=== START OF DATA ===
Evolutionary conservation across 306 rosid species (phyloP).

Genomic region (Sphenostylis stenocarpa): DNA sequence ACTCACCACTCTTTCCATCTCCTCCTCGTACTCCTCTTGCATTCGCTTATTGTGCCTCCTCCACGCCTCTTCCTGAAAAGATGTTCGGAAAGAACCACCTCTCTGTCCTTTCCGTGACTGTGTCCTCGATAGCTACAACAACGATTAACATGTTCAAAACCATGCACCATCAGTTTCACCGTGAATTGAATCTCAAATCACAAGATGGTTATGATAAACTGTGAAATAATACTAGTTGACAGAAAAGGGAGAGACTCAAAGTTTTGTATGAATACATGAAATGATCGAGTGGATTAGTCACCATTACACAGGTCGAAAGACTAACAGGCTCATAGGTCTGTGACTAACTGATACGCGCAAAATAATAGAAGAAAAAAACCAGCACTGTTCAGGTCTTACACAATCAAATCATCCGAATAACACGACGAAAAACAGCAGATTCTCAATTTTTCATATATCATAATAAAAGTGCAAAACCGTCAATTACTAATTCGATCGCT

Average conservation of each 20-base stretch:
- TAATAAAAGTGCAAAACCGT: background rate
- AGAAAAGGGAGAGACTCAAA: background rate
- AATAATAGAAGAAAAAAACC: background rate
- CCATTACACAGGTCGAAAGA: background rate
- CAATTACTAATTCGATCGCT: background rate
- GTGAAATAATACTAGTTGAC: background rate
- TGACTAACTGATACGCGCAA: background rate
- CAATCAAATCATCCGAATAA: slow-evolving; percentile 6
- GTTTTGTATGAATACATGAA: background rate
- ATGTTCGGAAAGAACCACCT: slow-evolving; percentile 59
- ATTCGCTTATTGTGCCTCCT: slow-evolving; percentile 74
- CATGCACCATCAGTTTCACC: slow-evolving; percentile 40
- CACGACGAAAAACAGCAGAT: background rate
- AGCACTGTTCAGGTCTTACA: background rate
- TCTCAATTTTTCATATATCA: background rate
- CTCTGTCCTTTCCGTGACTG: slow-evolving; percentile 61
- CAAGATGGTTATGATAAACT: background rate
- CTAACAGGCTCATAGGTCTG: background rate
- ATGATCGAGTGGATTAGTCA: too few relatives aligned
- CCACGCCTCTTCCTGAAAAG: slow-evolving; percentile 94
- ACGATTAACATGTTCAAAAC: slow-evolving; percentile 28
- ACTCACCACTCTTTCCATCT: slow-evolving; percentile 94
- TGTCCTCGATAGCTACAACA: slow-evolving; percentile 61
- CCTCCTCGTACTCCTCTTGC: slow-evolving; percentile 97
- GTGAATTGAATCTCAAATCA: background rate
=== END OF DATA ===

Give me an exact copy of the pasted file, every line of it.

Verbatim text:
Evolutionary conservation across 306 rosid species (phyloP).

Genomic region (Sphenostylis stenocarpa): DNA sequence ACTCACCACTCTTTCCATCTCCTCCTCGTACTCCTCTTGCATTCGCTTATTGTGCCTCCTCCACGCCTCTTCCTGAAAAGATGTTCGGAAAGAACCACCTCTCTGTCCTTTCCGTGACTGTGTCCTCGATAGCTACAACAACGATTAACATGTTCAAAACCATGCACCATCAGTTTCACCGTGAATTGAATCTCAAATCACAAGATGGTTATGATAAACTGTGAAATAATACTAGTTGACAGAAAAGGGAGAGACTCAAAGTTTTGTATGAATACATGAAATGATCGAGTGGATTAGTCACCATTACACAGGTCGAAAGACTAACAGGCTCATAGGTCTGTGACTAACTGATACGCGCAAAATAATAGAAGAAAAAAACCAGCACTGTTCAGGTCTTACACAATCAAATCATCCGAATAACACGACGAAAAACAGCAGATTCTCAATTTTTCATATATCATAATAAAAGTGCAAAACCGTCAATTACTAATTCGATCGCT

Average conservation of each 20-base stretch:
- TAATAAAAGTGCAAAACCGT: background rate
- AGAAAAGGGAGAGACTCAAA: background rate
- AATAATAGAAGAAAAAAACC: background rate
- CCATTACACAGGTCGAAAGA: background rate
- CAATTACTAATTCGATCGCT: background rate
- GTGAAATAATACTAGTTGAC: background rate
- TGACTAACTGATACGCGCAA: background rate
- CAATCAAATCATCCGAATAA: slow-evolving; percentile 6
- GTTTTGTATGAATACATGAA: background rate
- ATGTTCGGAAAGAACCACCT: slow-evolving; percentile 59
- ATTCGCTTATTGTGCCTCCT: slow-evolving; percentile 74
- CATGCACCATCAGTTTCACC: slow-evolving; percentile 40
- CACGACGAAAAACAGCAGAT: background rate
- AGCACTGTTCAGGTCTTACA: background rate
- TCTCAATTTTTCATATATCA: background rate
- CTCTGTCCTTTCCGTGACTG: slow-evolving; percentile 61
- CAAGATGGTTATGATAAACT: background rate
- CTAACAGGCTCATAGGTCTG: background rate
- ATGATCGAGTGGATTAGTCA: too few relatives aligned
- CCACGCCTCTTCCTGAAAAG: slow-evolving; percentile 94
- ACGATTAACATGTTCAAAAC: slow-evolving; percentile 28
- ACTCACCACTCTTTCCATCT: slow-evolving; percentile 94
- TGTCCTCGATAGCTACAACA: slow-evolving; percentile 61
- CCTCCTCGTACTCCTCTTGC: slow-evolving; percentile 97
- GTGAATTGAATCTCAAATCA: background rate